Tuesday, July 21, 2009

Bookmarks -- The Devil's Tour

Mary Karr is probably best known for her memoir The Liar’s Club. In the past few years, she has become a bit infamous for her essay, “Against Decoration,” in which she lambasts the kind of poetry that says nothing and hides behind “ornaments,” the kind of verse Donald Hall would later call McPoems. These little verses come out of workshops and graduate programs whose main goal is to pad the vita and land teaching assignments for its participants.
Karr’s poetry comes from life -- joyous, painful, and real -- and if more volumes were like those in The Devil’s Tour, we would have no reason to believe poetry in America was dying.
Her second volume of verse, The Devil’s Tour is much about the hells we make and endure in our own lives. The book opens with the brutally beautiful “Coleman,” about a black friend viciously murdered by boys in town who could cover up their crime by calling it a “hunting accident.” The event of the poem is not just the murder, but also joy of their friendship beforehand and the memory after: “you rode that ghost horse/hard and recklessly against the dark,//but could not break it.” Events like these are addressed in this book are the building blocks of a soul wandering the earth, not mere recollections.
Many of the poems in The Devil’s Tour are centered around the relationships the author has as mother, daughter, friend, and lover. Those that I found most moving and honest were the poems addressed to Karr’s parents. One does not have to have read The Liar’s Club or Cherry to understand the struggle to take from one’s parents only the good and the difficulty of giving back to them as much as our love contains. In “Her One Bad Eye,” Karr writes,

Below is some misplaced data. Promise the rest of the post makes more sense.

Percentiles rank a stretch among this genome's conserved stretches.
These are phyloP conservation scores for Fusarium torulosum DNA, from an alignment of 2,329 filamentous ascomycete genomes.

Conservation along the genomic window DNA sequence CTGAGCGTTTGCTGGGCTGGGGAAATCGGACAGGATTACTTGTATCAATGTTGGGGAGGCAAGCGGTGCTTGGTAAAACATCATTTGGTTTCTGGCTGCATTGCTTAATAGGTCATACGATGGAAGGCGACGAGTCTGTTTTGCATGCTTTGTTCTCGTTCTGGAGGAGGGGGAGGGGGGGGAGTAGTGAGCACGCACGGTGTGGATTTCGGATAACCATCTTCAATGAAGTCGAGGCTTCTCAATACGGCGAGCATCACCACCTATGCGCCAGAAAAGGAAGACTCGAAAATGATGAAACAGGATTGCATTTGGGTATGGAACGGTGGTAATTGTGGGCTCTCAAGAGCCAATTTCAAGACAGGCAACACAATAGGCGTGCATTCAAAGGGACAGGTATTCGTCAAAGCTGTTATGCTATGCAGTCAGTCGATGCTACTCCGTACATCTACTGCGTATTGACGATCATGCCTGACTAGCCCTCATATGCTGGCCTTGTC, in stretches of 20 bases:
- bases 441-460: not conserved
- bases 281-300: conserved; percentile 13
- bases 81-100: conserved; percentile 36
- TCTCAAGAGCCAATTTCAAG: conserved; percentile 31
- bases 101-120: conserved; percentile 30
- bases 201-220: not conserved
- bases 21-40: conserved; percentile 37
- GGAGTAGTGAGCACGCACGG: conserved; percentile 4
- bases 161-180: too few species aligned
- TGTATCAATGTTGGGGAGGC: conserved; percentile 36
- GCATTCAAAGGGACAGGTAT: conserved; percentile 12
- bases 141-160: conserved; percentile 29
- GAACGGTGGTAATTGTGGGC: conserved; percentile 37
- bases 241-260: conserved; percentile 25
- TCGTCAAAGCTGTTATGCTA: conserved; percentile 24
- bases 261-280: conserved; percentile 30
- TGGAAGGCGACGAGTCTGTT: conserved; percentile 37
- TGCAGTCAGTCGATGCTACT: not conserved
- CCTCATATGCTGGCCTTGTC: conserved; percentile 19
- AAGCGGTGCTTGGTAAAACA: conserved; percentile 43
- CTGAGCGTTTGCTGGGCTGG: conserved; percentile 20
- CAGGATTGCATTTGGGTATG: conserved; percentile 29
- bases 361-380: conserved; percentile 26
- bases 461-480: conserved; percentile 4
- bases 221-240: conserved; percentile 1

We are dead to each other
that way, though she opened
her body to let me shine
weeping into this world,
and sometimes I feel her
looking through me to
that other world. Blind, this way
we stare at each other like corpses.
Dan Chaisson, staunch defender of the McPoem, ironically criticized Karr for writing poems that seemed to come from the workshop or that were unaware of their audience. But these salvos come from the offices of a magazine that openly criticizes Karr and other Christian poets (like Franz Wright) merely for being Christian. I don’t know if Karr had yet entered the Catholic Church when she published this work in 1993, but one sees in these poems a sacramental vision of the universe, where the things of the earth (including suffering) become the avenues where grace can enter. These are poems from someone who has something to say.

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